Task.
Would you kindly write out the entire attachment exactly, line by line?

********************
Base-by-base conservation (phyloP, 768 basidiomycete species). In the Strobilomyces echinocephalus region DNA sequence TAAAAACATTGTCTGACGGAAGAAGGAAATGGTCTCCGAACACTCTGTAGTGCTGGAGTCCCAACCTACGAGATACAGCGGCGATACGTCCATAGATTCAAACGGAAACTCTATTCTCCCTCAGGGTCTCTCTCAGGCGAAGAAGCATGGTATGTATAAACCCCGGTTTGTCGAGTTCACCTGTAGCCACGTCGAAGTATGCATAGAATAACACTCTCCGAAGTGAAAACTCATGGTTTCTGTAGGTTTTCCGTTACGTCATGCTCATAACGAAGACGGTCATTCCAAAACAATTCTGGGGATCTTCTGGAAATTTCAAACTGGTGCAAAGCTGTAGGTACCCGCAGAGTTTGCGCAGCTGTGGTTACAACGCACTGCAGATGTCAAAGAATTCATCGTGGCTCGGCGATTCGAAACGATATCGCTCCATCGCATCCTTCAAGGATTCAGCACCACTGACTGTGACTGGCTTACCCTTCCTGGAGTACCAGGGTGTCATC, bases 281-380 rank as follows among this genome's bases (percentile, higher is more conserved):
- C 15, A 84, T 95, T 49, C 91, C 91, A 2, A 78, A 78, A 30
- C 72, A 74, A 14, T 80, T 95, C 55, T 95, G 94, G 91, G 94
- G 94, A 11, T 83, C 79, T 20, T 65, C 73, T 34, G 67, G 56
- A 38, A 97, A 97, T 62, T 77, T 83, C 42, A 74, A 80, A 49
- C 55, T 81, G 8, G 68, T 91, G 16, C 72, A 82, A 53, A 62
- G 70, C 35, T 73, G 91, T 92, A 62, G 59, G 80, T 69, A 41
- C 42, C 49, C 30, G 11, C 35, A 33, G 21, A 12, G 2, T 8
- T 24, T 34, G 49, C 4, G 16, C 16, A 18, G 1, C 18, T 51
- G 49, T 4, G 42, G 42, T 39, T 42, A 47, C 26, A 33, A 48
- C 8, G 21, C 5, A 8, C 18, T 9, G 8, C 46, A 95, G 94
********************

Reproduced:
Base-by-base conservation (phyloP, 768 basidiomycete species). In the Strobilomyces echinocephalus region DNA sequence TAAAAACATTGTCTGACGGAAGAAGGAAATGGTCTCCGAACACTCTGTAGTGCTGGAGTCCCAACCTACGAGATACAGCGGCGATACGTCCATAGATTCAAACGGAAACTCTATTCTCCCTCAGGGTCTCTCTCAGGCGAAGAAGCATGGTATGTATAAACCCCGGTTTGTCGAGTTCACCTGTAGCCACGTCGAAGTATGCATAGAATAACACTCTCCGAAGTGAAAACTCATGGTTTCTGTAGGTTTTCCGTTACGTCATGCTCATAACGAAGACGGTCATTCCAAAACAATTCTGGGGATCTTCTGGAAATTTCAAACTGGTGCAAAGCTGTAGGTACCCGCAGAGTTTGCGCAGCTGTGGTTACAACGCACTGCAGATGTCAAAGAATTCATCGTGGCTCGGCGATTCGAAACGATATCGCTCCATCGCATCCTTCAAGGATTCAGCACCACTGACTGTGACTGGCTTACCCTTCCTGGAGTACCAGGGTGTCATC, bases 281-380 rank as follows among this genome's bases (percentile, higher is more conserved):
- C 15, A 84, T 95, T 49, C 91, C 91, A 2, A 78, A 78, A 30
- C 72, A 74, A 14, T 80, T 95, C 55, T 95, G 94, G 91, G 94
- G 94, A 11, T 83, C 79, T 20, T 65, C 73, T 34, G 67, G 56
- A 38, A 97, A 97, T 62, T 77, T 83, C 42, A 74, A 80, A 49
- C 55, T 81, G 8, G 68, T 91, G 16, C 72, A 82, A 53, A 62
- G 70, C 35, T 73, G 91, T 92, A 62, G 59, G 80, T 69, A 41
- C 42, C 49, C 30, G 11, C 35, A 33, G 21, A 12, G 2, T 8
- T 24, T 34, G 49, C 4, G 16, C 16, A 18, G 1, C 18, T 51
- G 49, T 4, G 42, G 42, T 39, T 42, A 47, C 26, A 33, A 48
- C 8, G 21, C 5, A 8, C 18, T 9, G 8, C 46, A 95, G 94